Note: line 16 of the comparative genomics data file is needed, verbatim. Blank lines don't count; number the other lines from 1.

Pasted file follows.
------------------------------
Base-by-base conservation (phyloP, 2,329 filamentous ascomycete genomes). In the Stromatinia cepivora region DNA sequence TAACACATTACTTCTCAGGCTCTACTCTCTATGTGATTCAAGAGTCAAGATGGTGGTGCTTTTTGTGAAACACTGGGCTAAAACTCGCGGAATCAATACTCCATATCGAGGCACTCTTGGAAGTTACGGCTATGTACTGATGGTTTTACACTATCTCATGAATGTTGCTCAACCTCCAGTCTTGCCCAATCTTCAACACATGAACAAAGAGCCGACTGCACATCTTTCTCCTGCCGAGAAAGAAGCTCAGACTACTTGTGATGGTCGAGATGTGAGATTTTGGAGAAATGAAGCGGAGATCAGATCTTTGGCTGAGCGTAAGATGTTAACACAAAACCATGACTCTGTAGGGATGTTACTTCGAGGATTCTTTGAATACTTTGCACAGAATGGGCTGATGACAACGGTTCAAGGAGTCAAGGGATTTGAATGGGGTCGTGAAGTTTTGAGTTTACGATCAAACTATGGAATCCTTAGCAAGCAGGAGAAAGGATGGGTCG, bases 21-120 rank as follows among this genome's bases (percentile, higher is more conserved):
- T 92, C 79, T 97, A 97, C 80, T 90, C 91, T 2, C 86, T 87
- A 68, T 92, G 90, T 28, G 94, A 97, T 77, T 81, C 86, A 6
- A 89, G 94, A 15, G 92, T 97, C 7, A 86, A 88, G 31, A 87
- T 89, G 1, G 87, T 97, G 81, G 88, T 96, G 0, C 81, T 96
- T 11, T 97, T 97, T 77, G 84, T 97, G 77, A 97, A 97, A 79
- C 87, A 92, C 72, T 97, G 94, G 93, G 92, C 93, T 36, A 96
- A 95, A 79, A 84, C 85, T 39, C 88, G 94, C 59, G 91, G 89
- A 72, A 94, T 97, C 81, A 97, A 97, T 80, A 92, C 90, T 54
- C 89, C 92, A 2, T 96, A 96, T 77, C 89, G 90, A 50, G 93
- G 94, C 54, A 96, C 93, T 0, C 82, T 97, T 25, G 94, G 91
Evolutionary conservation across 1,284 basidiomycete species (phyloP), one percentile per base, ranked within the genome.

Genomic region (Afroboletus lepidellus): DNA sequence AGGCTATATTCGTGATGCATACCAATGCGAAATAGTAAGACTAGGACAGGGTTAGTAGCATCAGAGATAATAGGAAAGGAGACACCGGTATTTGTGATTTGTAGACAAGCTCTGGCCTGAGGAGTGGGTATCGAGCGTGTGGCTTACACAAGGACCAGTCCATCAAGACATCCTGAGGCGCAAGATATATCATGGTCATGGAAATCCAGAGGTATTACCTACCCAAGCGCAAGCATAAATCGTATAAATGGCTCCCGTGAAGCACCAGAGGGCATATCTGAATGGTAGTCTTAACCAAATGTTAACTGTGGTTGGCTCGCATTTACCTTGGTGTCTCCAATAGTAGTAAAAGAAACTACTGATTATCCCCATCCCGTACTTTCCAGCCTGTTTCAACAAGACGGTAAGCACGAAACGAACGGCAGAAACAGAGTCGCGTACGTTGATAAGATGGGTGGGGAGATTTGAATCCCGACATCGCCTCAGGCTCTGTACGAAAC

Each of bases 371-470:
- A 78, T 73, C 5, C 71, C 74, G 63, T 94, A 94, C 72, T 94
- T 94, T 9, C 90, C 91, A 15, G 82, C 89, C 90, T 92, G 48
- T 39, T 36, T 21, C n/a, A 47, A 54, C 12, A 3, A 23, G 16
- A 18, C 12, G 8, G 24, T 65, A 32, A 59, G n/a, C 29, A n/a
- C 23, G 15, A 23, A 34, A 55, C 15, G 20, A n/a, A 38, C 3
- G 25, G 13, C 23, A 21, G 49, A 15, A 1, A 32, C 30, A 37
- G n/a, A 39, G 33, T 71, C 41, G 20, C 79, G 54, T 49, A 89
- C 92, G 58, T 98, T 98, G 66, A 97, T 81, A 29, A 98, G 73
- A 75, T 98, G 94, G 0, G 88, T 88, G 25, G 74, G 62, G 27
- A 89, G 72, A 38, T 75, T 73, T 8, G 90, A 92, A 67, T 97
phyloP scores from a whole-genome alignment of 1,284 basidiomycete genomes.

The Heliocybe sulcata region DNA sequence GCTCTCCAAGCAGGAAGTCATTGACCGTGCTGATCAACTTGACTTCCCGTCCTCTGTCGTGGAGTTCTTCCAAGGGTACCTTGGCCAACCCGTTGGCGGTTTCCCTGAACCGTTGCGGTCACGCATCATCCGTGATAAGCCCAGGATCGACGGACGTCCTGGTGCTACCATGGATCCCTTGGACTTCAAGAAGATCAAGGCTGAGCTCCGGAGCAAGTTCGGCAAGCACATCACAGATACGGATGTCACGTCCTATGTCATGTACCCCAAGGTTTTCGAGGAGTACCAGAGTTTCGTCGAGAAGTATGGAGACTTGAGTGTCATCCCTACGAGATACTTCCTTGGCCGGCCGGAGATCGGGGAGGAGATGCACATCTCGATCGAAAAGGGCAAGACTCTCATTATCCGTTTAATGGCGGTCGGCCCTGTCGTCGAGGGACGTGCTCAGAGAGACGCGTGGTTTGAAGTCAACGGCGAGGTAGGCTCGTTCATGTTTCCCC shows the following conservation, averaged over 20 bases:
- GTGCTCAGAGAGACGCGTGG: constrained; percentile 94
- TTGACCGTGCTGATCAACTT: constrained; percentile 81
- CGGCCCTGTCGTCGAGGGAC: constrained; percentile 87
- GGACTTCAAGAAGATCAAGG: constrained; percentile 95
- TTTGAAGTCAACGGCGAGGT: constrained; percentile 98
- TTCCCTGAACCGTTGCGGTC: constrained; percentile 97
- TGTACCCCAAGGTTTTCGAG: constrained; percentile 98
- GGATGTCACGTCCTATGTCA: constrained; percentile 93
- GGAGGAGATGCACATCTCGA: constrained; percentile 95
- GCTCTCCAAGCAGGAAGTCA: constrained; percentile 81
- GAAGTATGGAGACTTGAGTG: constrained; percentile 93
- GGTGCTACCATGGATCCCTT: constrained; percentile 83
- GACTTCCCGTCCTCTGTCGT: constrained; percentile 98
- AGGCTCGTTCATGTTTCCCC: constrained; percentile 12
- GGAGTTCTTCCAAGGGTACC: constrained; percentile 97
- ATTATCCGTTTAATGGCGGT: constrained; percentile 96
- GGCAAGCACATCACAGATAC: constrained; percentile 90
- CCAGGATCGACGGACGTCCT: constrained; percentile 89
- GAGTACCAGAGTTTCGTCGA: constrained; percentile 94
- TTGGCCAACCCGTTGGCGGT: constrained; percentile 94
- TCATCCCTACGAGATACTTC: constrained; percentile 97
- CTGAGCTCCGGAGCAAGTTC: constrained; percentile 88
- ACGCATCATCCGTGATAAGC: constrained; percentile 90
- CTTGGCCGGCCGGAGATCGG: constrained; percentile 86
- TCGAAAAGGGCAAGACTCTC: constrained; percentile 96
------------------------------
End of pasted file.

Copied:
- T 94, T 9, C 90, C 91, A 15, G 82, C 89, C 90, T 92, G 48